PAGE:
WARNING, disturbing content. This video recorded by a teenager living in a Tucson-area group home shows a confrontation between Deputy Manuel Van Santen and a teen with no limbs. USA TODAY Handout


PHOENIX – An Arizona public defender said he cried when he first saw a video released Wednesday by KOLD News 13 in Tucson that shows a sheriff's deputy tackling and cursing at a 15-year-old boy with no limbs.

"I don't understand how we, as a society who have law enforcement officers who are sworn to protect and serve, can treat the most vulnerable among us this way," Joel Feinman told The Arizona Republic. "I mean, these are children."

The deputy, Manuel Van Santen, should be "punished accordingly," for tackling the teen, whose first name is Emmanuel and is under Arizona Department of Child Safety custody in a Tucson group home, said Feinman. He said the Pima County Public Defender's Office represents the teen.

Deputy James Allerton, spokesman for Pima County Sheriff's Department, said Friday that Van Santen was placed on administrative leave while an investigation into the incident is being conducted. He said Van Santen is an 11-year veteran of the agency.

In the video, recorded in September in a group home in Tucson by another 16-year-old resident of the home, Van Santen is seen holding the boy down for over a minute as he struggles to break free. The video begins in the midst of the struggle, so it's unclear how long the incident really lasted.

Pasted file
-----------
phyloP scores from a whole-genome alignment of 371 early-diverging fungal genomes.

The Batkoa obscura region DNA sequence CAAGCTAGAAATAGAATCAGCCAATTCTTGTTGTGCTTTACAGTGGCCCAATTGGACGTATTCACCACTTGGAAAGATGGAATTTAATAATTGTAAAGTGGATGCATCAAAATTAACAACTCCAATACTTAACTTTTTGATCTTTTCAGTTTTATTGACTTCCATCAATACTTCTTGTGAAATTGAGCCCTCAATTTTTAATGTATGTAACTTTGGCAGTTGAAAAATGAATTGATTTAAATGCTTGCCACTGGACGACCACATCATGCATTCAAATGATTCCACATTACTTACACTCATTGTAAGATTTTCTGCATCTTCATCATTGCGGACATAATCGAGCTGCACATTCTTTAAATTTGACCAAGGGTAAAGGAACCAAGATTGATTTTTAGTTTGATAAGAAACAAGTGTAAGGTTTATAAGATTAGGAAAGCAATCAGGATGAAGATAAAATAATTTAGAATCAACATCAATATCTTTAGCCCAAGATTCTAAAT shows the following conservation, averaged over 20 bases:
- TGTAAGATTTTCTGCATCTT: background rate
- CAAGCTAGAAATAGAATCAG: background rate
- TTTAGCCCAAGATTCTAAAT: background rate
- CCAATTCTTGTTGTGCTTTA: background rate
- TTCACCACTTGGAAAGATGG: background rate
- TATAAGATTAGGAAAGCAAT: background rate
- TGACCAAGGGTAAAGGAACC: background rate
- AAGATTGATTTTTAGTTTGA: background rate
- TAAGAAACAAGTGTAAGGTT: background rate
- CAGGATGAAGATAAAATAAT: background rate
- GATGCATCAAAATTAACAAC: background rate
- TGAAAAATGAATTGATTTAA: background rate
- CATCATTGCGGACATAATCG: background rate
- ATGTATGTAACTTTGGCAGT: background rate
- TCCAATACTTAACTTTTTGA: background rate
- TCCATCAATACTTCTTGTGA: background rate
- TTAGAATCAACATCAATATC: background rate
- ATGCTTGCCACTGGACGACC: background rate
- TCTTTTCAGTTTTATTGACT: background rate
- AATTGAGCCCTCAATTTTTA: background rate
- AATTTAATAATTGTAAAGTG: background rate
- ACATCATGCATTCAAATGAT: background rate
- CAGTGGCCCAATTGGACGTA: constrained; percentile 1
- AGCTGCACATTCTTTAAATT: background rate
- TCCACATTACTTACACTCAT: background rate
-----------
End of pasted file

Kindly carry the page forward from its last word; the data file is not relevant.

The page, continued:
The teen has no arms or legs, Feinman confirmed.

After releasing the boy, Van Santen stands above the teen as he sits in the corner. "I'll raise my voice to you whenever the f--k I want, do you understand?" Van Santen is heard yelling at the teen.

The teen who recorded the incident is also taken into custody during the video. At that point, he hands the phone off to another young person at the home, who continues filming while he and Emmanuel are both arrested.

The television station reported the teen apparently kicked over a garbage can and verbally threatened a staff member at the home, prompting staff to call the deputy there.

Feinman said both teens are facing misdemeanors for disorderly conduct. He said he hopes Pima County Attorney Barbara LaWall will dismiss the charges against the children.

"Emmanuel is precisely the person that our law enforcement officers should be protecting the most — not assaulting," Feinman said.

He noted that children who are in the custody of the DCS have already suffered trauma.

"They don't have the love and affection that a lot of kids are fortunate enough to have," Feinman said. "Even more reason to treat them with special care, special patience and understanding – not traumatizing them all over again."

In 2016, the Sheriff's Department honored Van Santen, naming him a Patrol Division Deputy of the Quarter.

"(This case) needs to serve as a cautionary tale to other law enforcement officers who we entrust with our lives and safety," Feinman said. "If you act this way around children – around our most vulnerable citizens – then you don't deserve that badge and that gun, and you don't deserve our trust."

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